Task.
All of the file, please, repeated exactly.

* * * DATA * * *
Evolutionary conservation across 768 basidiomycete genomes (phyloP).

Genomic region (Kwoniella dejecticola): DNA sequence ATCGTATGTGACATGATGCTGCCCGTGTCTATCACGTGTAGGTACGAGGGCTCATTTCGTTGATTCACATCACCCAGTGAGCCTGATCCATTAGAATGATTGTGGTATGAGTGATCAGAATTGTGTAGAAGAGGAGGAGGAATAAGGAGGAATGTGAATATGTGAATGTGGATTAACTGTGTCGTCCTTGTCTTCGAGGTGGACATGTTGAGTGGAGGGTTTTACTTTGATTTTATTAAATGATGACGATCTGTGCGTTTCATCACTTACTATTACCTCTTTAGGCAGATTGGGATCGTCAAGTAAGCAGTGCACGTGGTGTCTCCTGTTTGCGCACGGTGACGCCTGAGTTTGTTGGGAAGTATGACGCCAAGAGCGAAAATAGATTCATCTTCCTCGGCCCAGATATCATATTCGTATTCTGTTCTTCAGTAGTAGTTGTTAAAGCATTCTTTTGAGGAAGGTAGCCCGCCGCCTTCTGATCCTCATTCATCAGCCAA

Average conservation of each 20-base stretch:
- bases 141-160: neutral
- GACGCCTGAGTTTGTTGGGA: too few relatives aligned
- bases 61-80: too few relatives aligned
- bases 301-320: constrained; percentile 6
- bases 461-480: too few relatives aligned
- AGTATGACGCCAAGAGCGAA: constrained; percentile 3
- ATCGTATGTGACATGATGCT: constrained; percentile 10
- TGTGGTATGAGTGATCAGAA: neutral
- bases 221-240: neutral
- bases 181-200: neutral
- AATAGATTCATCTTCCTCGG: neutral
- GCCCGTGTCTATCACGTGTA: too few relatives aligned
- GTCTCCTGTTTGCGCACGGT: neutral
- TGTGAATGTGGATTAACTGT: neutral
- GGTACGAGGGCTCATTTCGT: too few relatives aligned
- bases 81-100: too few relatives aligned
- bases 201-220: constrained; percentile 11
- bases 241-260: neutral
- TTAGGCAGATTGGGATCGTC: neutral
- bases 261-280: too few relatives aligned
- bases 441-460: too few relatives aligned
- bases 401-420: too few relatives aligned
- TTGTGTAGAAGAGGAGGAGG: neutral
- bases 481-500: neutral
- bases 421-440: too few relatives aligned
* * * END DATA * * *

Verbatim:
Evolutionary conservation across 768 basidiomycete genomes (phyloP).

Genomic region (Kwoniella dejecticola): DNA sequence ATCGTATGTGACATGATGCTGCCCGTGTCTATCACGTGTAGGTACGAGGGCTCATTTCGTTGATTCACATCACCCAGTGAGCCTGATCCATTAGAATGATTGTGGTATGAGTGATCAGAATTGTGTAGAAGAGGAGGAGGAATAAGGAGGAATGTGAATATGTGAATGTGGATTAACTGTGTCGTCCTTGTCTTCGAGGTGGACATGTTGAGTGGAGGGTTTTACTTTGATTTTATTAAATGATGACGATCTGTGCGTTTCATCACTTACTATTACCTCTTTAGGCAGATTGGGATCGTCAAGTAAGCAGTGCACGTGGTGTCTCCTGTTTGCGCACGGTGACGCCTGAGTTTGTTGGGAAGTATGACGCCAAGAGCGAAAATAGATTCATCTTCCTCGGCCCAGATATCATATTCGTATTCTGTTCTTCAGTAGTAGTTGTTAAAGCATTCTTTTGAGGAAGGTAGCCCGCCGCCTTCTGATCCTCATTCATCAGCCAA

Average conservation of each 20-base stretch:
- bases 141-160: neutral
- GACGCCTGAGTTTGTTGGGA: too few relatives aligned
- bases 61-80: too few relatives aligned
- bases 301-320: constrained; percentile 6
- bases 461-480: too few relatives aligned
- AGTATGACGCCAAGAGCGAA: constrained; percentile 3
- ATCGTATGTGACATGATGCT: constrained; percentile 10
- TGTGGTATGAGTGATCAGAA: neutral
- bases 221-240: neutral
- bases 181-200: neutral
- AATAGATTCATCTTCCTCGG: neutral
- GCCCGTGTCTATCACGTGTA: too few relatives aligned
- GTCTCCTGTTTGCGCACGGT: neutral
- TGTGAATGTGGATTAACTGT: neutral
- GGTACGAGGGCTCATTTCGT: too few relatives aligned
- bases 81-100: too few relatives aligned
- bases 201-220: constrained; percentile 11
- bases 241-260: neutral
- TTAGGCAGATTGGGATCGTC: neutral
- bases 261-280: too few relatives aligned
- bases 441-460: too few relatives aligned
- bases 401-420: too few relatives aligned
- TTGTGTAGAAGAGGAGGAGG: neutral
- bases 481-500: neutral
- bases 421-440: too few relatives aligned